replay: Robert Cowan makes his pick of the latest reissues
Friday 28 June 1996
Artur Balsam (piano), Budapest String Quartet
(Bridge / Koch 9063)
Here we have surprises all round... that Sergei Rachmaninov in his twenties had so much to say, that the habitually urbane Budapest Quartet could scorch the heartstrings and that Artur Balsam possessed a barnstorming technique the equal of Svyatoslav Richter's. The Trio elegiaque commemorates Tchaikovsky in precisely the same way that Tchaikovsky had commemorated Nicholay Rubinstein. Both Piano Trios protest a Romantic pessimism, and both tail a wildly demonstrative first movement with a colourful "theme and variations". In Rachmaninov's case, there's no doubt as to the piano's dominant role, especially in the first movement's central argument and in a finale - a separate entity to contrast with Tchaikovsky's crowning last variation - that looks forward to the great piano concertos. The violinist Joseph Roisman and cellist Mischa Schneider offer Balsam heartfelt support before rejoining their Budapest Quartet colleagues for Rachmaninov's extremely rare - and even more youthful - string quartets. The First Quartet is a quaint mirror-image of Borodin-cum-Tchaikovsky: tender, affectionately indulged but ultimately unmemorable. However, the Second Quartet finds its unremarkable first movement followed by a truly remarkable Andante molto sostenuto - a grim, funereal precursor of The Isle of the Dead, here brought ardently to life. All three concert performances have been very well transferred to CD.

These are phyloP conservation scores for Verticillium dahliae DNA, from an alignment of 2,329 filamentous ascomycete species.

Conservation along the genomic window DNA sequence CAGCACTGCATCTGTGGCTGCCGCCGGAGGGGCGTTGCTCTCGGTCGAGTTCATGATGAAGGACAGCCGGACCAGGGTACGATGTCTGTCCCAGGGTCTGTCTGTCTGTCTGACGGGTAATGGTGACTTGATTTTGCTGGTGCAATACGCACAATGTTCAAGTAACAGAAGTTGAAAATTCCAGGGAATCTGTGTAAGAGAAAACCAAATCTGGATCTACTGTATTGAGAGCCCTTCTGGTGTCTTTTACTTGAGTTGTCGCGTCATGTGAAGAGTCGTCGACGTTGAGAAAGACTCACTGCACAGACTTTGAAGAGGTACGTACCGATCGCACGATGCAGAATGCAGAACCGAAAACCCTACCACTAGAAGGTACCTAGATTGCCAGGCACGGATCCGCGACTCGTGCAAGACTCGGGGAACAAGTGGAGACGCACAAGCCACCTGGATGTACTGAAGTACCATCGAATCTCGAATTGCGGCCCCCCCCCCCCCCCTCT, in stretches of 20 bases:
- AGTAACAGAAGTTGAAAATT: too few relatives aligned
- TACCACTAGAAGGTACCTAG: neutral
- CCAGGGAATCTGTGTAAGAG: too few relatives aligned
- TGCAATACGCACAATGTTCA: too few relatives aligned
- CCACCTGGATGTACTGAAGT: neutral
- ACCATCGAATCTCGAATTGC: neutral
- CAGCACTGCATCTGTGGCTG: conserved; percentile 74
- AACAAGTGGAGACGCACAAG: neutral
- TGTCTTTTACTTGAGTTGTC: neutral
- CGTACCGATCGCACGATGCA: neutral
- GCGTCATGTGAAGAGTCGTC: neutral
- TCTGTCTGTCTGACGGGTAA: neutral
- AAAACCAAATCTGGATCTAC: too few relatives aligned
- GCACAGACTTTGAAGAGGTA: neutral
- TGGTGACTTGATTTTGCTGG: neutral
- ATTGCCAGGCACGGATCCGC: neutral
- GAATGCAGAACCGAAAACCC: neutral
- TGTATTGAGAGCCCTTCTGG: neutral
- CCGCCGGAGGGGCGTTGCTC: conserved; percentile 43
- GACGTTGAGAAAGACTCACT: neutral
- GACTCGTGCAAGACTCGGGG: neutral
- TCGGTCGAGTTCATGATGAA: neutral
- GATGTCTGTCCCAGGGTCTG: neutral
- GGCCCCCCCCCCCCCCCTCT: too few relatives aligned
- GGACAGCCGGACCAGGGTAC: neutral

Beethoven: Violin Concerto; Lalo: Symphonie espagnole
Bronislaw Huberman (violin), Vienna Philharmonic / George Szell
(Appian APR 5506) Sixty-two years on, and Huberman's Beethoven Concerto is still unrivalled. Even Kreisler's affection, Heifetz's brilliance and Szigeti's humility fail to measure up; and can you wonder that the ageing Brahms promised to write a Gypsy Fantasy especially for Huberman? Just listen to the soloist's initial entry, the way he races his crescendo, levels to a blissful plateau then sweetens the movement's principal theme. Joachim's mighty cadenza finds Huberman bowing a fierce spiccato then swooping down for the home straight. What must his 1903 performances on Paganini's Guarneri have sounded like? And can one wonder that George Szell never recorded the Concerto again? This was some act to follow. The Vienna Philharmonic play like angels, the 1934 recording is judiciously balanced and Appian's transfers are texturally full and virtually noise- free. "Half saint, half gypsy" - Hans Keller's epithet for Huberman could hardly have been more apt. And while the saint communed with Beethoven's spirit, the gypsy brought Lalo to the boil. Impulsive, audacious and big-hearted, Huberman's Symphonie espagnole signals a free spirit in terrible times. A year earlier, the Nazis had come to power; two years later, and Huberman formed the Palestine Symphony Orchestra (later to become the Israel Philharmonic). Toscanini conducted without fee - and Beethoven towered once again.
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